A few environmental New Year’s resolutions

In the Northwest Corner, we are blessed with unusually favorable surroundings; still, the overall environment of the planet is deteriorating fast. Our politicians are not doing enough to halt the damage. And the most significant modifications needed to slow environmental degradation, especially climate change, need to be made by governments at the national and international scale. But individual efforts, if done by a large enough number of people, add up and can make a big difference. Here are some suggestions for Lakeville Journal readers.

Recycle more. Return all deposit containers to the store (5 cents each); put other recyclable material (paper, glass, metals, etc.) in the proper place at the dump, not the trash receptacle. Use the “swap shop” to both donate and receive second-hand items. Check out the frequent tag sales in town before buying new furniture or furnishings.

Avoid unnecessary containers. Give up plastic food bags and use paper bags sparingly, carrying groceries home in canvas tote bags. Use less plastic: think about that floating island of plastic garbage in the middle of the Pacific Ocean that is as large as Texas when buying items in containers that could otherwise be purchased loose.

Eat less meat, more fruits and vegetables. Americans eat considerably more meat than most other peoples. Meat growing uses much more cropland, energy, fertilizer, antibiotics and money than fruits or vegetables, at the same time contributing more water pollution and greenhouse gas emissions per unit of food. Chicken and fish are somewhat less burdensome to the environment than red meat, but still are at the top of the food chain. Meat-addicted environmentalists might consider local venison, thereby at the same time easing another environmental problem.

Eating local produce saves energy and helps the local economy. Growing fruits and vegetables in season is practical for most of us and requires only a modest amount of space and time. Freezing food is easy, thereby extending the growing season. Root cellars are coming back into vogue and work well for storing root vegetables and other foods throughout the colder months. Some newer greenhouse models are much more efficient than in the past and can often be heated by sun, wind or geothermal units.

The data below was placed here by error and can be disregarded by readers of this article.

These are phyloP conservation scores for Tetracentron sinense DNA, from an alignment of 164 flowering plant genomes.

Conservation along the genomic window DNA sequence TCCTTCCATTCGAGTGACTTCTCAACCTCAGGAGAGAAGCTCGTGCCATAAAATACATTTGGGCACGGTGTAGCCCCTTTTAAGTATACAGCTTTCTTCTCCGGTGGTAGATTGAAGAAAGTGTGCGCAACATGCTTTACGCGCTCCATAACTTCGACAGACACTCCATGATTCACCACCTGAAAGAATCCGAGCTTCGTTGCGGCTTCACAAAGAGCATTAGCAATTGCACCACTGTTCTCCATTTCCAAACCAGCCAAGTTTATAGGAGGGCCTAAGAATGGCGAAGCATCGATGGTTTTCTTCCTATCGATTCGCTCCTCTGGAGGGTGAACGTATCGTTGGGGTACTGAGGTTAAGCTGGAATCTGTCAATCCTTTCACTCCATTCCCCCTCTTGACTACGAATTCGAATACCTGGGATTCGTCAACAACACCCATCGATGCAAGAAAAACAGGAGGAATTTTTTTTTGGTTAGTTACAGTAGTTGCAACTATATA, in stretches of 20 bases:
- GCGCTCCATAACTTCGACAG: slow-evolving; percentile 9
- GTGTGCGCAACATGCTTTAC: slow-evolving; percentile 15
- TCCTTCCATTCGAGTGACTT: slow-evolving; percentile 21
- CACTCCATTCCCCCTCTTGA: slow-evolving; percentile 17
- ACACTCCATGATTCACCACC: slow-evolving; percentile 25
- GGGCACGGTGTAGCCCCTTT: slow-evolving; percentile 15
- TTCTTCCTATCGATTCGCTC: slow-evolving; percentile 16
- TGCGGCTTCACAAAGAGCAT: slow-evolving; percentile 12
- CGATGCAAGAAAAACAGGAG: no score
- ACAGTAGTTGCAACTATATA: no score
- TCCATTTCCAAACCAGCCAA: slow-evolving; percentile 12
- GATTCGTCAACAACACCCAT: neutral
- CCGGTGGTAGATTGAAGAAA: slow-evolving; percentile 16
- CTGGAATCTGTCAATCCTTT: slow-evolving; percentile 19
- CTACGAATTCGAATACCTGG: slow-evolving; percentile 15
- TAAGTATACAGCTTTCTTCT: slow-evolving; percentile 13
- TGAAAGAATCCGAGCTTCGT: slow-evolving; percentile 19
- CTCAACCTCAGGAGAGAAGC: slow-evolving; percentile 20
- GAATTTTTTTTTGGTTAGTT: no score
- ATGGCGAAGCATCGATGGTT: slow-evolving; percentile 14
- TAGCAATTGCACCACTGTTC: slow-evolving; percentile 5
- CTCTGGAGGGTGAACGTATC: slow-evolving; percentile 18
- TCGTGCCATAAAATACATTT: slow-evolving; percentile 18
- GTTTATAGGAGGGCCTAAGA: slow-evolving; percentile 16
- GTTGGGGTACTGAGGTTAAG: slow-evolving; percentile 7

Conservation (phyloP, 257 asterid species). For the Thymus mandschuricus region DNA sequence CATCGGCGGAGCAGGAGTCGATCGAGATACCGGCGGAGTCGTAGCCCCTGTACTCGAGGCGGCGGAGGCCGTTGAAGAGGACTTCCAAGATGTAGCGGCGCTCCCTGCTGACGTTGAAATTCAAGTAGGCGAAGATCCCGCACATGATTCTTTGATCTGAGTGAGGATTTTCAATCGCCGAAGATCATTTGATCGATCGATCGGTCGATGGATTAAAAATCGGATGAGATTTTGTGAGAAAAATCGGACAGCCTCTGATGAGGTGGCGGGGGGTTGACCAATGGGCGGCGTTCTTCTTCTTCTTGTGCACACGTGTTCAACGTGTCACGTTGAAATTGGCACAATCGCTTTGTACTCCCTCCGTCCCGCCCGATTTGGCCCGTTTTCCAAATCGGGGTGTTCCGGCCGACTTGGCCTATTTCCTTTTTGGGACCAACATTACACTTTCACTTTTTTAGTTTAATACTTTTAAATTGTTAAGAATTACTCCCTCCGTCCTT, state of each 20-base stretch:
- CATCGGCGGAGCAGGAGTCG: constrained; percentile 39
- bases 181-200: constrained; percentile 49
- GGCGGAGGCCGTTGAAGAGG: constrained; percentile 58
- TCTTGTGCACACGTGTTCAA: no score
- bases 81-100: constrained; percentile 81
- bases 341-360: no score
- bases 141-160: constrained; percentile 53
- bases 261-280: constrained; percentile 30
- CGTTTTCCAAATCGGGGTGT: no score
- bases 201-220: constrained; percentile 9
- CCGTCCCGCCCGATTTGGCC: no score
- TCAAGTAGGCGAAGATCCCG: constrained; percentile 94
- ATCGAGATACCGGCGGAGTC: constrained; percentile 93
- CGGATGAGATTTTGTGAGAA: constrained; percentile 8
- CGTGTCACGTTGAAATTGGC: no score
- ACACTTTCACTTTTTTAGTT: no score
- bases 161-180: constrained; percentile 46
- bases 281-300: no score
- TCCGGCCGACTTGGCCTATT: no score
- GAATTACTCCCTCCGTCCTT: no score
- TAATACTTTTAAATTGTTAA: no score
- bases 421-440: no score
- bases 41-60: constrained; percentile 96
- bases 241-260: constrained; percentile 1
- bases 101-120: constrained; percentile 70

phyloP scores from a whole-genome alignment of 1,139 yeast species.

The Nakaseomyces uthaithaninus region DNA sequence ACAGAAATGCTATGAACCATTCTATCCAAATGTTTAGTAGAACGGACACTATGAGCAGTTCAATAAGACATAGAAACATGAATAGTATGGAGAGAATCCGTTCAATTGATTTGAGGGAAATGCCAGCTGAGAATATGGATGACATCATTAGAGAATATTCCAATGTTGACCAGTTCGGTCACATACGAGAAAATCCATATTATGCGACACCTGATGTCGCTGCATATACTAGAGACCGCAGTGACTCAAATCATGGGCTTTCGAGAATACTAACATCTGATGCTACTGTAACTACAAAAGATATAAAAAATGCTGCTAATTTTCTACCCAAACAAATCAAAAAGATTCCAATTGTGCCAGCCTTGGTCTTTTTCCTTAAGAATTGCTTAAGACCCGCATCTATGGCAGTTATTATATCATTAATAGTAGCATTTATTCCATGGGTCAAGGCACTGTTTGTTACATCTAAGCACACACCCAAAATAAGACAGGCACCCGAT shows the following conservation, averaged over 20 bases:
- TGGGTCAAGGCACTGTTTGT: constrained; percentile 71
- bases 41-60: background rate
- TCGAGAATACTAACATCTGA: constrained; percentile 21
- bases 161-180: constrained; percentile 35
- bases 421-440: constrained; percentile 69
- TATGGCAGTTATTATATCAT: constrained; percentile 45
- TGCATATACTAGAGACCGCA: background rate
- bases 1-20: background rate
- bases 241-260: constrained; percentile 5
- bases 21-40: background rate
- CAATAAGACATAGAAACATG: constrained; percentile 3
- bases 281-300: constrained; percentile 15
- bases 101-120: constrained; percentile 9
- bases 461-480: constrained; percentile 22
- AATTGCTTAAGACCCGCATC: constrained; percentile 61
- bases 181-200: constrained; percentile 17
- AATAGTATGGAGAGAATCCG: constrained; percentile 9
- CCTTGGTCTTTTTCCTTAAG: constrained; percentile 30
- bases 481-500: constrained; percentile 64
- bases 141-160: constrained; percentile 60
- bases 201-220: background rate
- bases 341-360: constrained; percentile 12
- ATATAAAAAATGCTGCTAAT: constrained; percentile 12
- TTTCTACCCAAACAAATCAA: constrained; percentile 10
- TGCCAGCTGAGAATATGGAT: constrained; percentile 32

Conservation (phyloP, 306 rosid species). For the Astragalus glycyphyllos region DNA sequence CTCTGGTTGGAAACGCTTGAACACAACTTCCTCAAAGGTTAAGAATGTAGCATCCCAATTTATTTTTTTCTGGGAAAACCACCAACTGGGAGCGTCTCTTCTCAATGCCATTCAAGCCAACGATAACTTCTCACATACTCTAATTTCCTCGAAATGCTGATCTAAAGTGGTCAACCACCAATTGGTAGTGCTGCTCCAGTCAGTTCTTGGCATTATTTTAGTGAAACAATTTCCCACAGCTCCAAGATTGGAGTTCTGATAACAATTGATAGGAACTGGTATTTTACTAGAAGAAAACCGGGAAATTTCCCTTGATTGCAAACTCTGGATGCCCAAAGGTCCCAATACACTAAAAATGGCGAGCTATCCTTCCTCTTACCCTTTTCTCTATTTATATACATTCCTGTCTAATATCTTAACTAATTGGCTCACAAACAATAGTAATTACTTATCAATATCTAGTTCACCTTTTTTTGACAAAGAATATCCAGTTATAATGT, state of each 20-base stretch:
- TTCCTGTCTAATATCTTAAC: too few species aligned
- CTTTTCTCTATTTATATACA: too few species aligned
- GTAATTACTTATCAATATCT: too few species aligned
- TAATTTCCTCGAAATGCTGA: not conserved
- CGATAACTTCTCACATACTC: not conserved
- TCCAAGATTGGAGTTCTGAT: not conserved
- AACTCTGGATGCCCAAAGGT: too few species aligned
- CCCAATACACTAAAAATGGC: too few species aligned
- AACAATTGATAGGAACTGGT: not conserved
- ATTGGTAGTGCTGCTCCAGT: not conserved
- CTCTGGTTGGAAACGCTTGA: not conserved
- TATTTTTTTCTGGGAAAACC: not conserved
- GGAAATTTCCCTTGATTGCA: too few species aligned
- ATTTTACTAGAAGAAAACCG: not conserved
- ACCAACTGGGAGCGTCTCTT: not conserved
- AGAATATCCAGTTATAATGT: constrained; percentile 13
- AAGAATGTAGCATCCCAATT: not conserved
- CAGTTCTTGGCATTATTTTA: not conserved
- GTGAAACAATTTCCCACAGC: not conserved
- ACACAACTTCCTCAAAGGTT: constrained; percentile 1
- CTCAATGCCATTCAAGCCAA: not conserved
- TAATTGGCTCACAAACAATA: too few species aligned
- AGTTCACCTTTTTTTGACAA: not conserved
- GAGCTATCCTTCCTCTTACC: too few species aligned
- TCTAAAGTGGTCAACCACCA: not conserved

Drive less. Often, we take two trips during the day when, with better planning, one would do just as well. Even reducing car mileage by 5 miles a day could save better than $200 a year in gasoline and lessen air pollution as well. Regularly servicing your car and keeping the tires at the recommended air pressure also saves gas. When buying a car, consider a second-hand one; if buying a new car, choose one that gets good mileage.

Building takes careful thought. If you are considering building a house or another building, see if any existing structure can be feasibly converted to your purposes thereby saving money, reducing unnecessary manufacturing, and usually sparing the landscape. Don’t build more than you need. Use air conditioning frugally. The average size of a new house in the U.S. is now over 2,400 square feet; in western Europe it’s roughly half that size. Are Europeans so terribly deprived?

For those planning new decks, real wood such as native black locust, the traditional choice for fence posts and railroad ties, needs no toxic chemical infusion to withstand the elements and unlike imitation wood can be recycled or even burned at the end of its long life.

Protect trees, especially older ones. In the last few years, two of the largest trees in Lakeville were cut down, one for what I considered questionable disease, the other to make room for another parking space between a pair of buildings. The village is less beautiful as a result.

Do you really need to plant grass? The ground cover with the lowest first cost, lawn grass is usually environmentally a poor choice. Regular mowing (often with very polluting gasoline mowers), fertilizing, herbicide applications, and frequent watering make lawn maintenance expensive and burdensome. For many of us, it would make sense to reduce the lawn area around our houses, converting the lawn to assorted plantings of trees, shrubs, ground covers and perennials planned for low maintenance. For the lawn that remains, consider mowing higher and less frequently; try to avoid watering, lawn fertilizer and especially pesticide (the major reason for the decline of bees and birds).

Compost your vegetable waste. This simple process can reduce the amount of material taken to the dump during the growing season by nearly half. Systematizing the process with a barrel composter and a built-in kitchen bucket makes things easier, but an unfenced heap somewhat away from the house that gets turned periodically also works fine. The result after a period of time is high-quality humus to enrich the garden soil.

Donate to environmental groups. They need the money and do a lot of good. And at every level of government, vote for candidates most likely to protect the environment.


Lakeville architect and landscape designer Mac Gordon writes frequently about environmental matters.